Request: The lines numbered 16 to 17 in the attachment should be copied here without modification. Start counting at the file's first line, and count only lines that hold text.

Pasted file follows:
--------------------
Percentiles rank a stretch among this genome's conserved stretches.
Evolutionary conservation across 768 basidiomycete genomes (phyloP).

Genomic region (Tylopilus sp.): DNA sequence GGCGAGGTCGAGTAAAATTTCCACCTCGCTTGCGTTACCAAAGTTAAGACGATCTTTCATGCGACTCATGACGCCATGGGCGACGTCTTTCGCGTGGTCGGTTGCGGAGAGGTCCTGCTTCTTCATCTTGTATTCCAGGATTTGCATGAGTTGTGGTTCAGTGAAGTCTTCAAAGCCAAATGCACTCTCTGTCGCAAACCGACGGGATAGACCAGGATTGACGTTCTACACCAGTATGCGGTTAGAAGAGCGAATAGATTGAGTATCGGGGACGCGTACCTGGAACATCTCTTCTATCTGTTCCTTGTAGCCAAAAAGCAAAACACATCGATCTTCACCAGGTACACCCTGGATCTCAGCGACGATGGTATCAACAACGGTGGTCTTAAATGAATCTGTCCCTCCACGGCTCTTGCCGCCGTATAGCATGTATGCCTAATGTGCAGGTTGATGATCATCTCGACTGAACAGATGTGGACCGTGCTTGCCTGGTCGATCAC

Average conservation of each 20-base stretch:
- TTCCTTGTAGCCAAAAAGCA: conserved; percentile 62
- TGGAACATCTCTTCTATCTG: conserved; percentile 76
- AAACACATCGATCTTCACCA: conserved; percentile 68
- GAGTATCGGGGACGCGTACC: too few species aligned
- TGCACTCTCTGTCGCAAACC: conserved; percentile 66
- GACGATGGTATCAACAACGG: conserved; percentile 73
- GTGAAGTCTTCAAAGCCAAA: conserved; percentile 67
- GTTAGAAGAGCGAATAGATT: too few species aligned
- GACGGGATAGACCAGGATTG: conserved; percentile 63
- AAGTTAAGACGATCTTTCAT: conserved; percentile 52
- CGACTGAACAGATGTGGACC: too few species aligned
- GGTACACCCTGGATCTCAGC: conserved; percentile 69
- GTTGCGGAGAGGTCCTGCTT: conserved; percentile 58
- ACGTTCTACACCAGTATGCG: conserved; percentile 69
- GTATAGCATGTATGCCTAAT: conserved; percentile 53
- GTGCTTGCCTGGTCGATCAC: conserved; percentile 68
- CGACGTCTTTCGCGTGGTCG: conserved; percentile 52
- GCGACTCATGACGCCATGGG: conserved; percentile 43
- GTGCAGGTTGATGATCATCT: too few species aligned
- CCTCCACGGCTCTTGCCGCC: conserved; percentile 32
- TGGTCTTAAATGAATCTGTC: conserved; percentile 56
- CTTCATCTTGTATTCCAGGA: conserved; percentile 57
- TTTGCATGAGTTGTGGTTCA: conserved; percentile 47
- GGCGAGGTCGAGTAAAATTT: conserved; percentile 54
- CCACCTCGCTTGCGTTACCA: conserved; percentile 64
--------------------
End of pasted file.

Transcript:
- GGTACACCCTGGATCTCAGC: conserved; percentile 69
- GTTGCGGAGAGGTCCTGCTT: conserved; percentile 58